The buttons around the edge act as the left and right mouse buttons and, like the touchpad built into any laptop, a tap of the finger can also be used in the place of a regular ‘click.’
Though once seen as a specialist technology used largely in special educational needs schools touch, screens are now mainstream. Following on from the success of smartphones and tablets, Windows laptops and all-in-one desktops are increasingly becoming accessible by touch. This is a welcome new technology but the ubiquity of touch-screens is causing a whole new set of touch accessibility issues.
Surface Pro 3 is Microsoft’s flagship laptop / tablet hybrid that runs the full version of Windows 8.1. The keyboard can be used to access it like a laptop, or removed so the device becomes more like a tablet. The screen has full multi-touch support just like an iPad.
See a list of touchscreens at EmpTech.info (at time of writing list does not include touchscreen Windows tablets)
Movement of the head can be tracked by a special sensor (or built-in webcam) to move the mouse pointer around on the screen. In the absence of a mouse button usually a feature in the software called dwell delay is used. Alternatively a well-positioned switch can be used for clicking.
The SmartNav 4 clips onto the top of a desktop or laptop screen and tracks the movement of a special silver dot (supplied). The dot is usually placed above the bridge of the nose or on the frame of a pair of glasses. The system is very accurate if the user has dependable head movement. A socket on the device allows you to plug in two switches for left and right mouse clicks or you can use dwell delay software (which requires a steady head and can be quite stressful).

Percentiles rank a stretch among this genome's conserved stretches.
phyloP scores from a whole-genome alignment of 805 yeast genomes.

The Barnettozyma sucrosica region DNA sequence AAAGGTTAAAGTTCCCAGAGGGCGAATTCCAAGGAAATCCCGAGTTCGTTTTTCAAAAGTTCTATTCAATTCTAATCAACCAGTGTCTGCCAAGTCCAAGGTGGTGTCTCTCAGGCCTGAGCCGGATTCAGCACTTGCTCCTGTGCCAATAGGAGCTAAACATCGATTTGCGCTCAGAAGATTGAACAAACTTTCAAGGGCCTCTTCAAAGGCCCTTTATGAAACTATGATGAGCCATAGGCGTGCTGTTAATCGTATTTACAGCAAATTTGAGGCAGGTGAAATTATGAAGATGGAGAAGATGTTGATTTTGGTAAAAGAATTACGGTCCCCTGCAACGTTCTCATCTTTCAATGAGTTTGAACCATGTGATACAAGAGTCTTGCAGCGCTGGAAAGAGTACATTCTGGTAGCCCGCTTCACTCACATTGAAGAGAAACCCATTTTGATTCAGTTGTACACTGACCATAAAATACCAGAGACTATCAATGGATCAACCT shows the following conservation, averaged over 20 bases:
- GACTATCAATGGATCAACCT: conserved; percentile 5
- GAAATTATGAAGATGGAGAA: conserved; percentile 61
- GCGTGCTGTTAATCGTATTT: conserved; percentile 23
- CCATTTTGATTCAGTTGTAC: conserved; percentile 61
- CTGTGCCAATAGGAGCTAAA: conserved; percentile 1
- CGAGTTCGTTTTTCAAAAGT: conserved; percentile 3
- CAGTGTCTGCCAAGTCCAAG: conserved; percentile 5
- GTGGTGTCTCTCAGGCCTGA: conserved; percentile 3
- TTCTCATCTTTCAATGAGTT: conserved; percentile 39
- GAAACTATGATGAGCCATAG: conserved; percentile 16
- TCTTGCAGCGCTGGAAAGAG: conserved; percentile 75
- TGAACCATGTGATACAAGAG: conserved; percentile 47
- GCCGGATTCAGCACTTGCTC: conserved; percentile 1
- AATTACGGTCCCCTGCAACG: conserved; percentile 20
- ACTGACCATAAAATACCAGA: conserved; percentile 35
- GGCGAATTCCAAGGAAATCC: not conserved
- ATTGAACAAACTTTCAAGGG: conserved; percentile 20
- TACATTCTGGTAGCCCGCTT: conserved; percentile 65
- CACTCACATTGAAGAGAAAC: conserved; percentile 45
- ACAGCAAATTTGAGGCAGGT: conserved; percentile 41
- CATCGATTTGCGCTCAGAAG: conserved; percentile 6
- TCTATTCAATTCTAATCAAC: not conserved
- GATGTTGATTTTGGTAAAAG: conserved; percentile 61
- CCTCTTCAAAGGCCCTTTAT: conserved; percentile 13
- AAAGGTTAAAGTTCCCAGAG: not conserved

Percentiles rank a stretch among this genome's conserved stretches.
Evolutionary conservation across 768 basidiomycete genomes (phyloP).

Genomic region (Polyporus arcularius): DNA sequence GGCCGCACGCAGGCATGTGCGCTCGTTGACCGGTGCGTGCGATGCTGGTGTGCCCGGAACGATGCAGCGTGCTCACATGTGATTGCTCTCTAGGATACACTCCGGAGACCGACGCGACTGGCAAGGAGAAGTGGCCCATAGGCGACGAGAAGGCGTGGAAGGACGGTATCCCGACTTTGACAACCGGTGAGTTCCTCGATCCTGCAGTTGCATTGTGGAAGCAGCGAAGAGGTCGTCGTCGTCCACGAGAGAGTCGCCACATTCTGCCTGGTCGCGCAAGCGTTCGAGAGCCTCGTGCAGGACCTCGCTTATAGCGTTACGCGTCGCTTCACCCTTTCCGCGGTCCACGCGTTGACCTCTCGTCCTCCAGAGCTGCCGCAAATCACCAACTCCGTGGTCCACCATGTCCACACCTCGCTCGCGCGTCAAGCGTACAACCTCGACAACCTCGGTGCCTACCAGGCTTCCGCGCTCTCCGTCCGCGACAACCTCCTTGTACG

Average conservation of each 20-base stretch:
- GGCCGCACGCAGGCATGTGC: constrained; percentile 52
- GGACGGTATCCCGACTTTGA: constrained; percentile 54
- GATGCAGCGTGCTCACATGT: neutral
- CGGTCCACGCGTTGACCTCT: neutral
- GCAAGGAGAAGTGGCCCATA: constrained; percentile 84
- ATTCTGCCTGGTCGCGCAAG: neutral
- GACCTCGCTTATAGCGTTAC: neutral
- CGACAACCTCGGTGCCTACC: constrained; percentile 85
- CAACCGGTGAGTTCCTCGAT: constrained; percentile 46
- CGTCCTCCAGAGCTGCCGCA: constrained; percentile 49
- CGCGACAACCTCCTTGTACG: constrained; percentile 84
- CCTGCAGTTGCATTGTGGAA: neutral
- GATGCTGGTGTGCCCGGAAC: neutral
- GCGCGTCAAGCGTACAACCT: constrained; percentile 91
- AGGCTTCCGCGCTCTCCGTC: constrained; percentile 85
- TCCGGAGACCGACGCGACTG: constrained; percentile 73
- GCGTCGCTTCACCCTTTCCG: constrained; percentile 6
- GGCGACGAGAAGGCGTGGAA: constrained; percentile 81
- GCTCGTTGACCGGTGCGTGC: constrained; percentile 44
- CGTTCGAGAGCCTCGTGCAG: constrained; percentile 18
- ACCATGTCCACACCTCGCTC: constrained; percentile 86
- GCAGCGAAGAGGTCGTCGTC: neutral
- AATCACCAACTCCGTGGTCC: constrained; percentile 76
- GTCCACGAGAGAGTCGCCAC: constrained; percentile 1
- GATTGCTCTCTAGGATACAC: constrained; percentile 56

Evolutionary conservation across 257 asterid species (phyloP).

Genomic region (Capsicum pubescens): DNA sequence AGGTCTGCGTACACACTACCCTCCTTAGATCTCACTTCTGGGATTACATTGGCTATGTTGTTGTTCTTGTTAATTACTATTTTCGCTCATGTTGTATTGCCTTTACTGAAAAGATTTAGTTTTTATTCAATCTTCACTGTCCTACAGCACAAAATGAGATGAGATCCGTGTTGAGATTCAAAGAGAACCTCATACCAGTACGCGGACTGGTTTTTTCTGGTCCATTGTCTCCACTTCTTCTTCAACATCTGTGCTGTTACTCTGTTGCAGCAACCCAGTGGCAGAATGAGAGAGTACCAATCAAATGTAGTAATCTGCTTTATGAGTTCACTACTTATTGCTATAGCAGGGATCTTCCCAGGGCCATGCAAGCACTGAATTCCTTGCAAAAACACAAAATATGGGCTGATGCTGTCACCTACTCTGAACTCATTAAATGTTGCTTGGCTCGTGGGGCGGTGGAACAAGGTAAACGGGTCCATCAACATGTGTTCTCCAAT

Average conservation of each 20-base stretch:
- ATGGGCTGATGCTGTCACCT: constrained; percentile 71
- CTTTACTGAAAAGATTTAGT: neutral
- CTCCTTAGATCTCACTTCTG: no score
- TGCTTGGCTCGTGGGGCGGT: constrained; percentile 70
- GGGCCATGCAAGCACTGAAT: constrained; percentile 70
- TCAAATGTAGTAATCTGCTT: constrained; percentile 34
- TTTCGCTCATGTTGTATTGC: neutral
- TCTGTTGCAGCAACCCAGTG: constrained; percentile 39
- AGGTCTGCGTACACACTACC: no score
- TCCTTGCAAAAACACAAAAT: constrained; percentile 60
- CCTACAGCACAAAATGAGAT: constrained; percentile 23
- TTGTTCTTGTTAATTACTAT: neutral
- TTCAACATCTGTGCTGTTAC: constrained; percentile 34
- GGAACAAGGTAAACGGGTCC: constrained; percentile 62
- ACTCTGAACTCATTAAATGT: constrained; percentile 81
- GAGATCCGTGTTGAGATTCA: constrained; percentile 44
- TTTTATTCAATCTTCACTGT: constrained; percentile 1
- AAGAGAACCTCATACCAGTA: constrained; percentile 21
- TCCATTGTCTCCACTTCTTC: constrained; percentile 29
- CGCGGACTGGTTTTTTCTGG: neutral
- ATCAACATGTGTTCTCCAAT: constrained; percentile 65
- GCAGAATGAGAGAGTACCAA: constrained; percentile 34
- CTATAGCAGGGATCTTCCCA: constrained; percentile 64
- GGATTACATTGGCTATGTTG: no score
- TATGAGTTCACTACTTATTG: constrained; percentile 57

Modern eyegaze systems are coming down in price. These allow users to move the pointer on the screen using eye movements alone. Mouse buttons are replaced with a dwell delay feature or blinks or a switch.
The Tobii PCEye Go is a peripheral eye tracker that allows you to access the computer using eye movement as though you were using a mouse. The device uses an advanced dwell delay feature called Gaze Selection which uses a two-step selection process to ensure fewer click mistakes and a more relaxed experience.
Although the cost of eye tracking has fallen significantly over the past decade it is still very expensive compared to other technologies available and the accuracy of the system is affected by eye conditions such as nystagmus and by ambient light.
It’s possible to control most, if not all, aspects of the Windows computer using voice alone. There is free speech recognition feature built into Windows but most people who need this will pay for a commercial alternative.
Speech recognition software has improved a lot over the past decade or so. With Dragon NaturallySpeaking 12 It is now possible to achieve above 99% accuracy when dictating text into the computer. The software can also be used to control the computer (“Print the document”) and browse the internet (“Search Google for Shakespeare”). There are some places it can’t access, however, which can become quite frustrating for users who rely on it.
You can use one or more switches to navigate around a WIndows computer, produce documents, access the Internet etc. It’s not a very efficient way of using a computer but with practice and the right settings it can be very practical. Specialist software and hardware is always required.
The Grid 2 is an entire environment for Windows that is accessible by one or more switches. Using the Grid 2 you can browse the internet, send emails, write documents and talk on social media. There are many restrictions and some elements are very inefficient compared to using the other options listed here but for people who have significant loss of movement it does work very well indeed.
Windows features built-in keyboard access as an alternative to the mouse for practically all actions you can think of. The area that keyboard access can begin to struggle with is when using more complex websites, but there are free software solutions to help overcome these issues.